[lug] new distro

Nate Duehr nate at natetech.com
Thu Oct 10 18:27:57 MDT 2002

> Wow!  Is it "Trolling for Debian Day" again already!

No, I just like Debian, and agree with (most) of their philosophies and
generally think the distro gets a lot of grief when people try to compare it
to commercial distros.  It's not one.  It doesn't even claim to be one.  It
comes through 100% on its claim to be the most stable distro, by far.  As
long as you run "stable" and your hardware's supported.

It's a volunteer effort, and folks always forget that.  Everything in it is
100% "fixable", given the right mix of talent, time, and willingness.
Usually all of the above are in short-supply.  There's rarely any short
supply of complaints about the install process, yet rarely does anyone offer
suggestions on how to fix it.

So... the answer is... "it is what it is -- until you offer to fix it..."
Deep, eh?  No trolling, just truth.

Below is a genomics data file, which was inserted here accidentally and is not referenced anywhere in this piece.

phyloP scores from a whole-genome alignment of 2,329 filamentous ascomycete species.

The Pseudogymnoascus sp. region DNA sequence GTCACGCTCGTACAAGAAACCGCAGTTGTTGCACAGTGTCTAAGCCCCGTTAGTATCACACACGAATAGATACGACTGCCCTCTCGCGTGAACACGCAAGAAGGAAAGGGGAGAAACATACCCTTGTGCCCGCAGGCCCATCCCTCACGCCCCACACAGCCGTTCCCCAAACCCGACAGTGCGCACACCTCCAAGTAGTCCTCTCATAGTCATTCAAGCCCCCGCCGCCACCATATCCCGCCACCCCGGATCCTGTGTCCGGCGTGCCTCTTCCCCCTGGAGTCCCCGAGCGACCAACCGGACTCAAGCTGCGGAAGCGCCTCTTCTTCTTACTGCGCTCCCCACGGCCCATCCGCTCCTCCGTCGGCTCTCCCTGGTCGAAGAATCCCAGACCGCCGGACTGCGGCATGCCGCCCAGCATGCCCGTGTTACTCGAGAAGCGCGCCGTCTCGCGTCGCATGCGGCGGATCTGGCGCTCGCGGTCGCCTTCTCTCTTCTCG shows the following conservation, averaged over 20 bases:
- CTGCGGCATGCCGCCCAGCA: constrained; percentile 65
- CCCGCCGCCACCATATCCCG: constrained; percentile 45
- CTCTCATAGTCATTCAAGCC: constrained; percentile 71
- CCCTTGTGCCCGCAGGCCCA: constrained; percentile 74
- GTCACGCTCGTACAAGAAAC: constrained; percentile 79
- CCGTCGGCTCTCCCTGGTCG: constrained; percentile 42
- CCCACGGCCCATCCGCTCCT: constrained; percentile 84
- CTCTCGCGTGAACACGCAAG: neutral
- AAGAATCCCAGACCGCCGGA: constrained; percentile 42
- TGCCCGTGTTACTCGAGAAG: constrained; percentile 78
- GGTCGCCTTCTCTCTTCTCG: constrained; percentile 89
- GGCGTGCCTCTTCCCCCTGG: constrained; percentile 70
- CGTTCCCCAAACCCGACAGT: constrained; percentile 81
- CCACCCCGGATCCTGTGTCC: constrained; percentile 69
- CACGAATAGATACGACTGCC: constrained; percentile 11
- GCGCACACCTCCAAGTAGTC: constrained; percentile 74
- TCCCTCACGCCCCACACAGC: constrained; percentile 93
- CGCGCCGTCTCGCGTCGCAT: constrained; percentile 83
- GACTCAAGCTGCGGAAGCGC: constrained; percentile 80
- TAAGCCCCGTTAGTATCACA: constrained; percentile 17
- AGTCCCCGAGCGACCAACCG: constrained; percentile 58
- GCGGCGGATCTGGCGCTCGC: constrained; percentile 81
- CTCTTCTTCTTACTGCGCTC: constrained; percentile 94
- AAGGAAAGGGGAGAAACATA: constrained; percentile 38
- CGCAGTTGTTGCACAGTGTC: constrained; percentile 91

To say I've never been critical of Debian ever would also be wrong, I have
been super-critical of at least one portion of Debian in the past, but that
was in regards to the process to become a new maintainer in the project.

They've made many changes in that process since that time, and I bet it
would be much less "painful" than a few years ago.

The complaints about the download methods for ISO images are so old... so
very old... and the reasons have been explained on the website and in the
mailing lists so many times, it's just not worth arguing about it anymore.
The truth is, the project runs on donations -- if there aren't enough ISO
mirrors, then there aren't enough people donating machines and bandwidth
capable of hosting them.  No emotional content implied or needed.  Just

The only appropriate response is -- don't like it? -- cough up
mega-bandwidth, a server, an admin for those, and the problem's solved.
(GRIN)  Seriously.  And very few of us are in a position to do that.

Forgive me if that seems too "black and white".  :-)  Or like I was trying
to troll or be mean, I wasn't.

Debian changes from within... anyone can join in the process by discussing
it on their mailing lists, which for the most part are open to the public.

One of the costs of wanting free software to change is giving of oneself to
change it... I think we're all aware of that... right?  And with the source
open to all, literally ANYONE with enough motivation can affect changes for
the better.  The whole point of Free Software, eh?

Nate Duehr, nate at natetech.com

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